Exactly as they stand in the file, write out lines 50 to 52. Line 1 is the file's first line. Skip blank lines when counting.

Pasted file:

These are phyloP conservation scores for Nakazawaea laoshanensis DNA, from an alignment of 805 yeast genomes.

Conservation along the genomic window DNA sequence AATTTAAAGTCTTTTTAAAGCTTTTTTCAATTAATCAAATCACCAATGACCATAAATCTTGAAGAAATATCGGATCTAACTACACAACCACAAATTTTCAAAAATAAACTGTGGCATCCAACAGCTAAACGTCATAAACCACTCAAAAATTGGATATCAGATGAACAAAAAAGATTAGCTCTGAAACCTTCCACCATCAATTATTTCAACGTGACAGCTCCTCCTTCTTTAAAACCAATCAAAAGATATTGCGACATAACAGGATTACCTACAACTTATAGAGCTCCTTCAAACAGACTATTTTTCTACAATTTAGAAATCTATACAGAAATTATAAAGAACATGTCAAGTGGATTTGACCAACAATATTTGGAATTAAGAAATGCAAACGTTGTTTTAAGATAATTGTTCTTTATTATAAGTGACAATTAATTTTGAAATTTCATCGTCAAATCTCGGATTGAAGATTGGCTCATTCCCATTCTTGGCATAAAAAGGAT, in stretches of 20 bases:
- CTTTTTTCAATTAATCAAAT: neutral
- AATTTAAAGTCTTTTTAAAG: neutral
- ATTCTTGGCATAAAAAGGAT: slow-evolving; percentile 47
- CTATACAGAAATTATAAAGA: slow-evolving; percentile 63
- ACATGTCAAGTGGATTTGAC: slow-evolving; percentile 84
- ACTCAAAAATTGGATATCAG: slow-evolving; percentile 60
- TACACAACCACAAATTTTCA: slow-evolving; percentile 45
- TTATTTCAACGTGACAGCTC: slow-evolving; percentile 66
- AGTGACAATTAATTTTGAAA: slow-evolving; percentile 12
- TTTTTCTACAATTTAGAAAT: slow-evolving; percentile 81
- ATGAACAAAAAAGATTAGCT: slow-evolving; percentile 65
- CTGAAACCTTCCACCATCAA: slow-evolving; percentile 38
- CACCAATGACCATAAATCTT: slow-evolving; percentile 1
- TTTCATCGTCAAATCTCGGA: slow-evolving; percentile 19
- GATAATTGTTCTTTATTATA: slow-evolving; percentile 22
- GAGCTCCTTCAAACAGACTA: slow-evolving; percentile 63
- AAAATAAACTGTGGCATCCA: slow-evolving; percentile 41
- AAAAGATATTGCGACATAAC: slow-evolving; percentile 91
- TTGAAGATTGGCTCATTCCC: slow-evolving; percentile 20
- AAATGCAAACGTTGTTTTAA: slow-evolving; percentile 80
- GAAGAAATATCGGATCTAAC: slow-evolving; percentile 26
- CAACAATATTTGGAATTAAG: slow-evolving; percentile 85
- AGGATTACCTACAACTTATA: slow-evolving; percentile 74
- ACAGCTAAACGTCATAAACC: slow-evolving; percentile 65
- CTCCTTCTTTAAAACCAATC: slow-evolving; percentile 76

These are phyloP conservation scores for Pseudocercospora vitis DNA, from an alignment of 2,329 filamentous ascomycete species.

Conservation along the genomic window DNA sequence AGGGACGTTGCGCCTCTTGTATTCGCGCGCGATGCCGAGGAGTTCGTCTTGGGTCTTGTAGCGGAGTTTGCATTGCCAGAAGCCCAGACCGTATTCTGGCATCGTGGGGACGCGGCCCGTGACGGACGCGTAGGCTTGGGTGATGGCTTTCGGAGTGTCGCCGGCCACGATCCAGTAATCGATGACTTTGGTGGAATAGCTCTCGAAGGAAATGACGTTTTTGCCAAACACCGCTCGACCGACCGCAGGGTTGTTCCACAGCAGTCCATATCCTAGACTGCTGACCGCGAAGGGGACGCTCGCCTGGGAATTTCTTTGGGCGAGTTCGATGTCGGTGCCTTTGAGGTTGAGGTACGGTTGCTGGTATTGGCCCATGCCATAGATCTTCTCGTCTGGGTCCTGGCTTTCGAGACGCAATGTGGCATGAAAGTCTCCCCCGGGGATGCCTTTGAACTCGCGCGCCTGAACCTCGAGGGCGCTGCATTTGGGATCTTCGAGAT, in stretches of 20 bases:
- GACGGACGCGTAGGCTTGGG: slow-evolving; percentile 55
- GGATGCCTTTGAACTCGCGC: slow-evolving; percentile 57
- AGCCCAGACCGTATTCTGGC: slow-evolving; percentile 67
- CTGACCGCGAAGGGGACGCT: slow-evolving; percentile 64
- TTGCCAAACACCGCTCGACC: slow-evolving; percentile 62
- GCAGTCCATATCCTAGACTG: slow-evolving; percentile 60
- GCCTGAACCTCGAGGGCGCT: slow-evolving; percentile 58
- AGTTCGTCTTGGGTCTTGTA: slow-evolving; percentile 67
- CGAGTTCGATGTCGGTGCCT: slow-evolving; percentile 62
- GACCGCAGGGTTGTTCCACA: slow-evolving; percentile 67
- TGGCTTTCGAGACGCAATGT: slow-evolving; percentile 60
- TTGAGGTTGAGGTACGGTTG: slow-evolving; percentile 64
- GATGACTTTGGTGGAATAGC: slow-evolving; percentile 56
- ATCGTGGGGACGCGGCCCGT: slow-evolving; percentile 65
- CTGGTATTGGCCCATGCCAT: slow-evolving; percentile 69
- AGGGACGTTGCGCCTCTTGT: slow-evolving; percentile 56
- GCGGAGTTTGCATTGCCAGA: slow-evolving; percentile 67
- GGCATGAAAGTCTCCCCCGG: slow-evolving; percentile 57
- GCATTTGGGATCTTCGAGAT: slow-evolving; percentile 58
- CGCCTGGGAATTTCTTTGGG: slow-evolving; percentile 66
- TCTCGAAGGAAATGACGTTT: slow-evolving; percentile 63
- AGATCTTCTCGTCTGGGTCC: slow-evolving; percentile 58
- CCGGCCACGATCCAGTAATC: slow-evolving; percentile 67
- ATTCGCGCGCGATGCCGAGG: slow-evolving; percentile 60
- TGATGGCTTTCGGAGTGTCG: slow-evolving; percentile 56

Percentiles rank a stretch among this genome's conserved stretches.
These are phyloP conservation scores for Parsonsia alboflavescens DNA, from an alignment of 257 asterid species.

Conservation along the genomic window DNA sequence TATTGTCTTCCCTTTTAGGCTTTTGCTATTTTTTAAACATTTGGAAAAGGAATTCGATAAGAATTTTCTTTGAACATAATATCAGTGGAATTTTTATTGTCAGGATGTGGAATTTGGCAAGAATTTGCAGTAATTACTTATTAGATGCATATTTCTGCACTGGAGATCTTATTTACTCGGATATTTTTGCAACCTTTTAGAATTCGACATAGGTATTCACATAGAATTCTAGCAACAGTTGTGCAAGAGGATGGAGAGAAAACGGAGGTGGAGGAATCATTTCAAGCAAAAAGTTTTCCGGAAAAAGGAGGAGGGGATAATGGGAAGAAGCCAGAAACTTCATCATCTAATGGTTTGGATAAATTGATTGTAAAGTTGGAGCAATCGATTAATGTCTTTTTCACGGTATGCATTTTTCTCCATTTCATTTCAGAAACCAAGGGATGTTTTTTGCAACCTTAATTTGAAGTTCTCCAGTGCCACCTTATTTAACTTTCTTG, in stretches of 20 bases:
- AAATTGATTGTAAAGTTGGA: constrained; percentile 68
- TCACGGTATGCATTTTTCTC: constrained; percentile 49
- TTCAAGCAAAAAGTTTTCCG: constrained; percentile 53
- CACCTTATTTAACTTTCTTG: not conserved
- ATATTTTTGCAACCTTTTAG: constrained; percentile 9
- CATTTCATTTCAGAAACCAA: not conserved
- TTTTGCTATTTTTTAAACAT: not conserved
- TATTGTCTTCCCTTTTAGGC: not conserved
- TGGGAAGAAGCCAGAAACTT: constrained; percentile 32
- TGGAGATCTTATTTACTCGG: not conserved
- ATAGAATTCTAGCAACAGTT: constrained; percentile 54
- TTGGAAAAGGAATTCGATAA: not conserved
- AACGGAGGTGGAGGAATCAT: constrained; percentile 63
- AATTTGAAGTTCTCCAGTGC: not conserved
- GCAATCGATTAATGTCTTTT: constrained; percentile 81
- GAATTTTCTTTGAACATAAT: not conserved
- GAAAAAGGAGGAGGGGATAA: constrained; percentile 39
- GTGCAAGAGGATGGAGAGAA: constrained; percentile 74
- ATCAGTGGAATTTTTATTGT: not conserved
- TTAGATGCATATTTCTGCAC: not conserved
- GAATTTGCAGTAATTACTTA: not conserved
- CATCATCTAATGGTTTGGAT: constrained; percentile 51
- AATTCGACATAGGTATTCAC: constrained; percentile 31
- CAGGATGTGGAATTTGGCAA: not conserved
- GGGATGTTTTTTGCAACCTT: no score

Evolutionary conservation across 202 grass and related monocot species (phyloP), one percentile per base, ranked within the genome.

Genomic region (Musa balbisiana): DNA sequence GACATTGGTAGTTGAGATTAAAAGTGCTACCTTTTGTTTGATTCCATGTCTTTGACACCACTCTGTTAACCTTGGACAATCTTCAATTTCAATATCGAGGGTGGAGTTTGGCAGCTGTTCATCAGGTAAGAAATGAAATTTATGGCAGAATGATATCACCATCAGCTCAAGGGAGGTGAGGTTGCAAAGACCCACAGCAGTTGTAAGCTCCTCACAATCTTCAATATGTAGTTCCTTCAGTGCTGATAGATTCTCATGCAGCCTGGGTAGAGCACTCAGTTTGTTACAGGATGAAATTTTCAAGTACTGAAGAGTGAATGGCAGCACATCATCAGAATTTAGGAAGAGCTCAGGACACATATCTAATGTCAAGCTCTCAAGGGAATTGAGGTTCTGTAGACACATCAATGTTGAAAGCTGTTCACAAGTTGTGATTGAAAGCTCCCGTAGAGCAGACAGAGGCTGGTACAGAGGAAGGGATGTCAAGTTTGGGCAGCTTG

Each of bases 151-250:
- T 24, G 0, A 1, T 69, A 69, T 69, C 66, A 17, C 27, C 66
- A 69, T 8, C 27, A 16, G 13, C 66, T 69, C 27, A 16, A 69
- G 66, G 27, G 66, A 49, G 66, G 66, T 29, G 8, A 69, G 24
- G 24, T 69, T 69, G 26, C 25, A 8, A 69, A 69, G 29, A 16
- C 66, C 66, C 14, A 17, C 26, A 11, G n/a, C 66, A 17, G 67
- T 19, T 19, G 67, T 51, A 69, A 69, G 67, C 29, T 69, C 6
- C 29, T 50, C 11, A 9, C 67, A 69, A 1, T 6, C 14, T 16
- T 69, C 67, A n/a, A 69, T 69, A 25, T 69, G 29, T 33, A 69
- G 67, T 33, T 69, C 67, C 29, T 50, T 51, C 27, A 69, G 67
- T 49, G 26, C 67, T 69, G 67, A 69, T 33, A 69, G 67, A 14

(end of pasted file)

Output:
- TCTCGAAGGAAATGACGTTT: slow-evolving; percentile 63
- AGATCTTCTCGTCTGGGTCC: slow-evolving; percentile 58
- CCGGCCACGATCCAGTAATC: slow-evolving; percentile 67